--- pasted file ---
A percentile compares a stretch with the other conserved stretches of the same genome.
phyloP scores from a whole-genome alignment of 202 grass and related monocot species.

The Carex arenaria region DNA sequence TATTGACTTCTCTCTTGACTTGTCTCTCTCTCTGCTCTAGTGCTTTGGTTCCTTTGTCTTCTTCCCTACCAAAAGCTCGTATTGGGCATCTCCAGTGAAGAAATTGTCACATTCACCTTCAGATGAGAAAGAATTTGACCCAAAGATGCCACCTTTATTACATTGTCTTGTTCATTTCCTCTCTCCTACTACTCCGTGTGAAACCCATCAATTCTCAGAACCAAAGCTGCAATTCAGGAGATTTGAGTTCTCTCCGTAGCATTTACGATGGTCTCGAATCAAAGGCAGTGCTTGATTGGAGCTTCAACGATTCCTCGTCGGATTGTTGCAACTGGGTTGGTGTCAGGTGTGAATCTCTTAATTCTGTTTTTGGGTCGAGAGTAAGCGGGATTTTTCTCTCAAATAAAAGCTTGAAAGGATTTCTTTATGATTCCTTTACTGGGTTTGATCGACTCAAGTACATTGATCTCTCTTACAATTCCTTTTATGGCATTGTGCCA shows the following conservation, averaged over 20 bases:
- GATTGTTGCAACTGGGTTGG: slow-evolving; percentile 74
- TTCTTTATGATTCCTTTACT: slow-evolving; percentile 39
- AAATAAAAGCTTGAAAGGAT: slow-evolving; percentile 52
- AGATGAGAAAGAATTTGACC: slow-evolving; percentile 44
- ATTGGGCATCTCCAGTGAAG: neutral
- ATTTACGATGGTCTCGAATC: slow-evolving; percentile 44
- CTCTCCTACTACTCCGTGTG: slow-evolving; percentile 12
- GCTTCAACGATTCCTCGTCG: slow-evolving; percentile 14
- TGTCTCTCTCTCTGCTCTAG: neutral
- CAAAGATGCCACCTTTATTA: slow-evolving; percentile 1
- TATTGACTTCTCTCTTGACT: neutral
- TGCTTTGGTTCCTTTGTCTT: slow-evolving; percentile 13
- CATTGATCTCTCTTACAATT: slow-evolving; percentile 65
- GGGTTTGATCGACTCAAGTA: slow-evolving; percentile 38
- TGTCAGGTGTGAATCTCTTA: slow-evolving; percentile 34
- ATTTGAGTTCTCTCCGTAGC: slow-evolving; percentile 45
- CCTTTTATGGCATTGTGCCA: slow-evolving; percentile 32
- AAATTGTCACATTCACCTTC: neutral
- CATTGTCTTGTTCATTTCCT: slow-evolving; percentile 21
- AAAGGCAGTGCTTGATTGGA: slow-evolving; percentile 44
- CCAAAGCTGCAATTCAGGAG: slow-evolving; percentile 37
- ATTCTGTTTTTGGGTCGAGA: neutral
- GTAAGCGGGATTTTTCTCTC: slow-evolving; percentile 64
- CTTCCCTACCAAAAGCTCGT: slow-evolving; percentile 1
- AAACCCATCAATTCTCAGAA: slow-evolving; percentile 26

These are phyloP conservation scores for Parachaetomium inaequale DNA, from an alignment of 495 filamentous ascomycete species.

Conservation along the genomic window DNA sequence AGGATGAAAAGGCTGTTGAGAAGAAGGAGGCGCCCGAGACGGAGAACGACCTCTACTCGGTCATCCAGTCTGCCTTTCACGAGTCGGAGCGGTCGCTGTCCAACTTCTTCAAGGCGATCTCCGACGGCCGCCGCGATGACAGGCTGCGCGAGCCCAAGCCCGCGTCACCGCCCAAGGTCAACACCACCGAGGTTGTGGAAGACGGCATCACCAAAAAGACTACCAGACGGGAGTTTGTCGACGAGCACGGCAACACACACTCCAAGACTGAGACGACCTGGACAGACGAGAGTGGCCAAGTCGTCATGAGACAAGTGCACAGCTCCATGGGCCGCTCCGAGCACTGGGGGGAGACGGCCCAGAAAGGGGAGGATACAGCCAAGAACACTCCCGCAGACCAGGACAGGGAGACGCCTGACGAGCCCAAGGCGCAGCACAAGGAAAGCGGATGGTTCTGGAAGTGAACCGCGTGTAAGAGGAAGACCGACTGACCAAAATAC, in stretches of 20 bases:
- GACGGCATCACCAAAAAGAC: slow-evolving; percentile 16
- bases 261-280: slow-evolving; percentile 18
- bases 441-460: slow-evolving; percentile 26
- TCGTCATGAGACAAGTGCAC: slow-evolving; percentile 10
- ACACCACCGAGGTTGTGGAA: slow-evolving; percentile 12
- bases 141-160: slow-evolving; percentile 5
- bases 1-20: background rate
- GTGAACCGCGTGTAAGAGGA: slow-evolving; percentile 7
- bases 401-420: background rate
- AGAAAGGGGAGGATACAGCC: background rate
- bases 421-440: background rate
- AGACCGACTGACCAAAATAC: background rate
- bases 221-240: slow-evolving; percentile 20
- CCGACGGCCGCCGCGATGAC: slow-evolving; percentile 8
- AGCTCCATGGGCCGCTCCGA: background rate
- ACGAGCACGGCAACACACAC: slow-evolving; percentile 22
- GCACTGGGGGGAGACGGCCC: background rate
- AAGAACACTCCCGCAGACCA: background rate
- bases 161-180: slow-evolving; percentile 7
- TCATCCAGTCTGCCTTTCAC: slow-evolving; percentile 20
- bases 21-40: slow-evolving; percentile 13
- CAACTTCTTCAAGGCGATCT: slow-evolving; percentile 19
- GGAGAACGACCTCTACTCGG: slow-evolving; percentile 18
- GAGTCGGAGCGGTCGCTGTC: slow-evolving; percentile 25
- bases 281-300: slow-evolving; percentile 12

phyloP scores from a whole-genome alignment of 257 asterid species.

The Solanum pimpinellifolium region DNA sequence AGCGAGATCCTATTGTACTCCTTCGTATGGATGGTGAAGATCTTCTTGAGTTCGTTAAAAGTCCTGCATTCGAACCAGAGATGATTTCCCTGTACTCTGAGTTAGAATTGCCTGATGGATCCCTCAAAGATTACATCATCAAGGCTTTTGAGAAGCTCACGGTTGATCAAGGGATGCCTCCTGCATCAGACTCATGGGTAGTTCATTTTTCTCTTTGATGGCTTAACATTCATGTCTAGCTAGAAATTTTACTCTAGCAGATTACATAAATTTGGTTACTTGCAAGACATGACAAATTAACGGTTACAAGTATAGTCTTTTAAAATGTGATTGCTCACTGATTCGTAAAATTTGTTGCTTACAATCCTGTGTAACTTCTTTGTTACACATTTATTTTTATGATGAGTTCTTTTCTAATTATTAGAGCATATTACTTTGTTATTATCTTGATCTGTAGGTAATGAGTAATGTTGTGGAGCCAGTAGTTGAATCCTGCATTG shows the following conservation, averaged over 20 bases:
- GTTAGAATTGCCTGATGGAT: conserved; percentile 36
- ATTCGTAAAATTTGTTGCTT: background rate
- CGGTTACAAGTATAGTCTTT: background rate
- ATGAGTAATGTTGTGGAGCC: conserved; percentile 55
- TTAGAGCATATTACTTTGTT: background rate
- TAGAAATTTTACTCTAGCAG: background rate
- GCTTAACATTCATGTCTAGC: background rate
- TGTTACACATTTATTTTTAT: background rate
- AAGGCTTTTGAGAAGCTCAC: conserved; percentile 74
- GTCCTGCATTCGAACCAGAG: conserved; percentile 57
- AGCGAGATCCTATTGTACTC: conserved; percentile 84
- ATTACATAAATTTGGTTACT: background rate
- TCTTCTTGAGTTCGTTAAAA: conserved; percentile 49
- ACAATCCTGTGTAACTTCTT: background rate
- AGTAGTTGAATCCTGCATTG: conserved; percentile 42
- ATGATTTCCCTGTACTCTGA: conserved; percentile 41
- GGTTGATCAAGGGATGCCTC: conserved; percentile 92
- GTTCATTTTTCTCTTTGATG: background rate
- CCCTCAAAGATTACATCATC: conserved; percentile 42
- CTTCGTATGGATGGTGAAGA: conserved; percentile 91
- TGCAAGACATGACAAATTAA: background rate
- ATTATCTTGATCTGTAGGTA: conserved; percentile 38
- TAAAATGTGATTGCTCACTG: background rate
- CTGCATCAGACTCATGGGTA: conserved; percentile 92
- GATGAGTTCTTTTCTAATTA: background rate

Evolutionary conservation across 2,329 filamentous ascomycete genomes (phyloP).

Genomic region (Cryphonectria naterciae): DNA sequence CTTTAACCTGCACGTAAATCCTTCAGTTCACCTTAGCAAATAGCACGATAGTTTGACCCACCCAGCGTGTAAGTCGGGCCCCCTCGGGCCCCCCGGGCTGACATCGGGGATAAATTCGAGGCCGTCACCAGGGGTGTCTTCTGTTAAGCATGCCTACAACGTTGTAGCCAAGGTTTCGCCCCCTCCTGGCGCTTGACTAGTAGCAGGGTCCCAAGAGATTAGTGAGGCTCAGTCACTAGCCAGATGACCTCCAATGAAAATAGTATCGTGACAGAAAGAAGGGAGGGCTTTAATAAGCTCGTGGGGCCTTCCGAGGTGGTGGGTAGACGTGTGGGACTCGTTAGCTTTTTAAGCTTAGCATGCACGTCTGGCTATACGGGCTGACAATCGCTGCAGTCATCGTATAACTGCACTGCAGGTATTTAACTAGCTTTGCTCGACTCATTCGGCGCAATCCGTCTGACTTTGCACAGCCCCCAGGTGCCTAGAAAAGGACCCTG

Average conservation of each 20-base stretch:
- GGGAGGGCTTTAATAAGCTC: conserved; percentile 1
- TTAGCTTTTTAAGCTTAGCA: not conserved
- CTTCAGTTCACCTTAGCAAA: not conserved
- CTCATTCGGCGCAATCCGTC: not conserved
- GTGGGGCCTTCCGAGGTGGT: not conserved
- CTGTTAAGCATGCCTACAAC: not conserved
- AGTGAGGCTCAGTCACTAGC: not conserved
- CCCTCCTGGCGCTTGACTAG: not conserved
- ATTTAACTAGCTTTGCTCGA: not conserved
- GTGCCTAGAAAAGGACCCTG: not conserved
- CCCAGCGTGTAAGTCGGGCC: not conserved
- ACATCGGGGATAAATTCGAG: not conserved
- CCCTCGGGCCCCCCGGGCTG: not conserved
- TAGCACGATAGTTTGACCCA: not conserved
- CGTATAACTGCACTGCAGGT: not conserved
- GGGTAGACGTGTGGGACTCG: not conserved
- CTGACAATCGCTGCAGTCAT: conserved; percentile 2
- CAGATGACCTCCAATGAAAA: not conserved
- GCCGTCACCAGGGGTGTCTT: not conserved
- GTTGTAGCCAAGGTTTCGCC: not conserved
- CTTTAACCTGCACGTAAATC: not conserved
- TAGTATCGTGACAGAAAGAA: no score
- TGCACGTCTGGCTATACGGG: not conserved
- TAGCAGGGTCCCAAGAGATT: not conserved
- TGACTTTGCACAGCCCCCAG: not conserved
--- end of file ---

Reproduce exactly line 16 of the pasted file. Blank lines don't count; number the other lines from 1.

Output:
- CATTGATCTCTCTTACAATT: slow-evolving; percentile 65